Monthly Archives: July 2015

Sweet pea profusion

A gentle stroll around the garden and I return with a full bunch of frilly scented sweet peas. They have been flowering for over a month now, and the more you pick the more you get. Yesterday’s heavy rain seems to have given them  fresh impetus, and I have two vases full on the window sill, wafting their scent towards me as I write this.

Sweet peas are definitely flower of the month, and here is my Weavers Flower Journal stitched piece for July. I think my  embroidered attempt is far too sparse – the reality is so much more abundant ( and fragrant!)



Threads from the past

On another day during our recent visit to the North West we braved a very narrow road onto a remote fell north of Sedbergh. There, un-signposted, watched over by a couple of old yew trees and some ancient gravestones, was a blue plaque set onto a rock. This is known as George Fox’s pulpit, where the founder of Quakerism preached outdoors in 1652 to many “seekers” drawn from the area.

I have already  described and written about previous generations of my family in Ireland who were part of the Quaker movement, so it was fascinating to discover that some of my Westmoreland ancestors, the Rouths, were also early followers of George Fox’s ideas.  I will write more on my Family History Blog “Among the Branches” in due course!

Back in Kendal we then visited the Quaker Tapestry Museum, which brought together my interest in Quaker history and my love of stitch. Copyright rules mean I won’t reproduce the images here in full, but they can be viewed on the website. Do have a look! They are a wonderful tribute to the power of the needle in creative hands, to record the past and inspire future generations.


Here are photos of some bookmarks I bought showing some small parts of the tapestry panels. The feet are those of George Fox, preaching on Firbank Fell.  The one about co-operation is a reference to Quaker activities in the Peace movement worldwide, and comes from an Aesop’s fable. I used to have a version of this on my wall when I was a teenager. The other bookmark is a reference to prominent prison reformer and Quaker, Elizabeth Fry, who organised the provision of a bag of sewing items and fabrics to every woman in convict ships bound for Australia.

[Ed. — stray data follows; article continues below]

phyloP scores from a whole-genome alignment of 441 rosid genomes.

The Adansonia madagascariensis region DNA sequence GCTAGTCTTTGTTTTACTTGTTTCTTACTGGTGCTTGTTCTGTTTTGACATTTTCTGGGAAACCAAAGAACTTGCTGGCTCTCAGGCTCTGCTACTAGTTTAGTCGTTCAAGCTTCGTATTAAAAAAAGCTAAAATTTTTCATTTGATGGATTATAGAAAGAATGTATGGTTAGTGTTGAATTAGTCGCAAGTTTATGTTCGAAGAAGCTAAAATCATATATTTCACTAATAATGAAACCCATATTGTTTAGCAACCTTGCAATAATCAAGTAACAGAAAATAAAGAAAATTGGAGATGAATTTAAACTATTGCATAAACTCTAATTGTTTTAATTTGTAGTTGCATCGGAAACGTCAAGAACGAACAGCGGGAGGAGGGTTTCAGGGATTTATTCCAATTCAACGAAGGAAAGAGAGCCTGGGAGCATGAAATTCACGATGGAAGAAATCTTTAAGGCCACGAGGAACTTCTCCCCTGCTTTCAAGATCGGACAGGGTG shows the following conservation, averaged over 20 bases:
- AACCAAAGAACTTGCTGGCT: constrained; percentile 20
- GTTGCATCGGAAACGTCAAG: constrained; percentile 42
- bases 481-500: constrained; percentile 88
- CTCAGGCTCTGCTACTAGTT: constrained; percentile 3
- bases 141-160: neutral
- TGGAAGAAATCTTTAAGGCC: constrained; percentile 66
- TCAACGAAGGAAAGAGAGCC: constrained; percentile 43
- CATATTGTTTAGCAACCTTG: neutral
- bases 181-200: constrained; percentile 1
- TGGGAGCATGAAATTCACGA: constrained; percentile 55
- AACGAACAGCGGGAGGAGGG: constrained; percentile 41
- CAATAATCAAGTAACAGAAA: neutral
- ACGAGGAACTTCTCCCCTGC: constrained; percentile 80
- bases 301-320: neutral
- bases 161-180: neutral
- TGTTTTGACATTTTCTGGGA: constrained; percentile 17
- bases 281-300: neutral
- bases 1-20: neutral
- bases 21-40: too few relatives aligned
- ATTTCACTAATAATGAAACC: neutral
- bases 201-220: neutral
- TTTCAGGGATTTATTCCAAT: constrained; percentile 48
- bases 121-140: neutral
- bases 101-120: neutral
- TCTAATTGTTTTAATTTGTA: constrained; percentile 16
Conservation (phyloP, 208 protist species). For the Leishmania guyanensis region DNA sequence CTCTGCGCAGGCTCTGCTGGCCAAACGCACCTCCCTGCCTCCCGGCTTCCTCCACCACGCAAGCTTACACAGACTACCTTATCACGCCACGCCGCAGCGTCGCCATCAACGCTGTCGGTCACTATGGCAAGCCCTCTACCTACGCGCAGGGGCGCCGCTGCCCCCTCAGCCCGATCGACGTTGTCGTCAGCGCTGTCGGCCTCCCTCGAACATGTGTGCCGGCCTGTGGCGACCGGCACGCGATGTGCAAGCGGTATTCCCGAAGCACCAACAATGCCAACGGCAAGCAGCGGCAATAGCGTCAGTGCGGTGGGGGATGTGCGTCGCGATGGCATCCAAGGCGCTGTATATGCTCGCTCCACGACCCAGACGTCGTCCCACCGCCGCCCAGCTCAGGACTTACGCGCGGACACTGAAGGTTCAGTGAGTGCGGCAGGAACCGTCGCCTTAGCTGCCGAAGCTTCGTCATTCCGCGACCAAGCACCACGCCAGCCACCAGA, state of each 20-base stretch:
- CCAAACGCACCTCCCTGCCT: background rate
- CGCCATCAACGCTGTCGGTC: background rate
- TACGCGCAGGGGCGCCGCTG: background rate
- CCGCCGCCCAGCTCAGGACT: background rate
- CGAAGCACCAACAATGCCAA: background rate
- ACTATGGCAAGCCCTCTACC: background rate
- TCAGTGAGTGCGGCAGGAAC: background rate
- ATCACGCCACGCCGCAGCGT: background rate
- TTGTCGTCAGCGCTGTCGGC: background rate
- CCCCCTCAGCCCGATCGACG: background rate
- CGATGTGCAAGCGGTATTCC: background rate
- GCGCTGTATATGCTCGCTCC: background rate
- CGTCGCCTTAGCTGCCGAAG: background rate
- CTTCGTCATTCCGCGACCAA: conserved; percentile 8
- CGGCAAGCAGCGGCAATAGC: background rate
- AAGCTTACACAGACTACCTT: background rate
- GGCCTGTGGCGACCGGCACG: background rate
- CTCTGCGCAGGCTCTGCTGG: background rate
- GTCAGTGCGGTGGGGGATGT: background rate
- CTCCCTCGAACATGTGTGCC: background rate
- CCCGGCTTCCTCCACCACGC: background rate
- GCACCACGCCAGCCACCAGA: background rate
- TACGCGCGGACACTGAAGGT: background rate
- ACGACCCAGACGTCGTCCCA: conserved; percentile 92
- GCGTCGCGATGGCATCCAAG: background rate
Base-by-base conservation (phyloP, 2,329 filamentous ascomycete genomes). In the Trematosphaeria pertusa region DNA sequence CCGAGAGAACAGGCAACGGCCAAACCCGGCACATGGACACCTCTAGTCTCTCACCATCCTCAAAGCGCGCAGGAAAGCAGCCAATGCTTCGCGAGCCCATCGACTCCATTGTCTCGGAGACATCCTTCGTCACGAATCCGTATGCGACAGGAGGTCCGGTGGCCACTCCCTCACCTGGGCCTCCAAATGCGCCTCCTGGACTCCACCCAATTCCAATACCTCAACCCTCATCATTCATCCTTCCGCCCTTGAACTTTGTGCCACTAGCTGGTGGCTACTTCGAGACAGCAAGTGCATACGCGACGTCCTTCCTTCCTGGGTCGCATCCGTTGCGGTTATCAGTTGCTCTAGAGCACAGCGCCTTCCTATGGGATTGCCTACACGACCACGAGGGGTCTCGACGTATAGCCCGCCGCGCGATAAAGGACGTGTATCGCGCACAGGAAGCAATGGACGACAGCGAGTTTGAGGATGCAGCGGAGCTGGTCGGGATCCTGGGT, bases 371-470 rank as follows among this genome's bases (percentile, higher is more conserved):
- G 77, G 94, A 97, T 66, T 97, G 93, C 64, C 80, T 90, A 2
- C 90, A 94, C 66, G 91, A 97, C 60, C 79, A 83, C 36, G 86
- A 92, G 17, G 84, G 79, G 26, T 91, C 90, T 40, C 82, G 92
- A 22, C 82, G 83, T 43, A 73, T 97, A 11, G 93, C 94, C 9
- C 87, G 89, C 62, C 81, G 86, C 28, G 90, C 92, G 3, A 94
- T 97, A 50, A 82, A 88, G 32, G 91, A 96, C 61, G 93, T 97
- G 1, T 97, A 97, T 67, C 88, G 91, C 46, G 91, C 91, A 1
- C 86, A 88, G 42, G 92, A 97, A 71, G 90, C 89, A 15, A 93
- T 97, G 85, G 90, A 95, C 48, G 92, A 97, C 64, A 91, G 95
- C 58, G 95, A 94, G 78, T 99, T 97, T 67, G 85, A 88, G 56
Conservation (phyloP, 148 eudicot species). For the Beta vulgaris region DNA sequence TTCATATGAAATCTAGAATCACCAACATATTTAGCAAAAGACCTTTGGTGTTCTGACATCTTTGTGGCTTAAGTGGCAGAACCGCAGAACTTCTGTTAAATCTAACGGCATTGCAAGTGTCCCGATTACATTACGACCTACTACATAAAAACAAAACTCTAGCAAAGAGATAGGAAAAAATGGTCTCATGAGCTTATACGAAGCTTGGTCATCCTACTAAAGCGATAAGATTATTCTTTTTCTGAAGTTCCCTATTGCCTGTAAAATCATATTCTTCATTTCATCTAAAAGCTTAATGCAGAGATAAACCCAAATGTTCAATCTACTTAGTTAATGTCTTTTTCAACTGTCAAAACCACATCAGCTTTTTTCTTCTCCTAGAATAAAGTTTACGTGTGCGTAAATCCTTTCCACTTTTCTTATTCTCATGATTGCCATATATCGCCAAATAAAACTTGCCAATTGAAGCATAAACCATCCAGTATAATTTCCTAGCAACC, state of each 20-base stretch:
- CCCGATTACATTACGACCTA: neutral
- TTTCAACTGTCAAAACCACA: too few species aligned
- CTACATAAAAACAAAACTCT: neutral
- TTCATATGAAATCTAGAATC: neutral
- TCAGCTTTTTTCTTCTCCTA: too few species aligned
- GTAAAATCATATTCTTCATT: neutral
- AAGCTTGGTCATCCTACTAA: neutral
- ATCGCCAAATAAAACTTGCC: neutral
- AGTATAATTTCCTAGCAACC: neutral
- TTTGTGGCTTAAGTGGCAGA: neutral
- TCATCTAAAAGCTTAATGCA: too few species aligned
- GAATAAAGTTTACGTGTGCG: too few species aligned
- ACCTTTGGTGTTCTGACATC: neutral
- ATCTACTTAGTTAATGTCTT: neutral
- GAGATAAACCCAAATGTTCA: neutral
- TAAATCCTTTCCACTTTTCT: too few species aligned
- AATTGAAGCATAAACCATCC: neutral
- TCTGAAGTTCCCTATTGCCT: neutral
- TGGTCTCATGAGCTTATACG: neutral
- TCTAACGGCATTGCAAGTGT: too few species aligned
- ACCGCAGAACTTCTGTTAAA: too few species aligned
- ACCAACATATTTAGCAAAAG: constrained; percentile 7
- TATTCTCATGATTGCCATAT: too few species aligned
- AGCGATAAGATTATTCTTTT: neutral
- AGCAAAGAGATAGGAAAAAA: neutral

Wensleydale weavers, cheese, beer and ancestors

Over the last couple of days we have been exploring eastern Cumbria and on into the western Yorkshire Dales. Sedbergh nestles below beautiful Howgill Fell, and has a some lovely quirky shops, including a craft workshop run by a local co-operative of crafters. I treated myself to an interesting circular weaving kit from The Threshing Barn and had a wander around the nearby restored mill at Farfield with its collection of artists’ studios, textile exhibitions and weaving looms.



Then we drove on through lovely scenery to Hawes in the heart of Wensleydale. It was market day and tourists and bikers out in force. We did a quick trip round the cheese factory, great selection and plenty of free tasting! But the nearby Gayle had a different kind of attraction for me. Along a narrow lane I found a tiny burial ground and the graves of several generations of my Allen ancestors, including my 4x, 5x, and 6x great grandparents. They were all part of an obscure group of dissenters called Sandemanians in the 18th and 19th century, and so were buried together next to their meeting house. I will write more on my family history blog when I’ve sorted out who they all are! The bridge and river at Gayle feel timeless, and there are some very old cottages nearby, which would have been around when my ancestors lived here.




Back in Hawes we bought some of the local beer from an interestingly named shop. The Allen family is still very much in evidence it seems!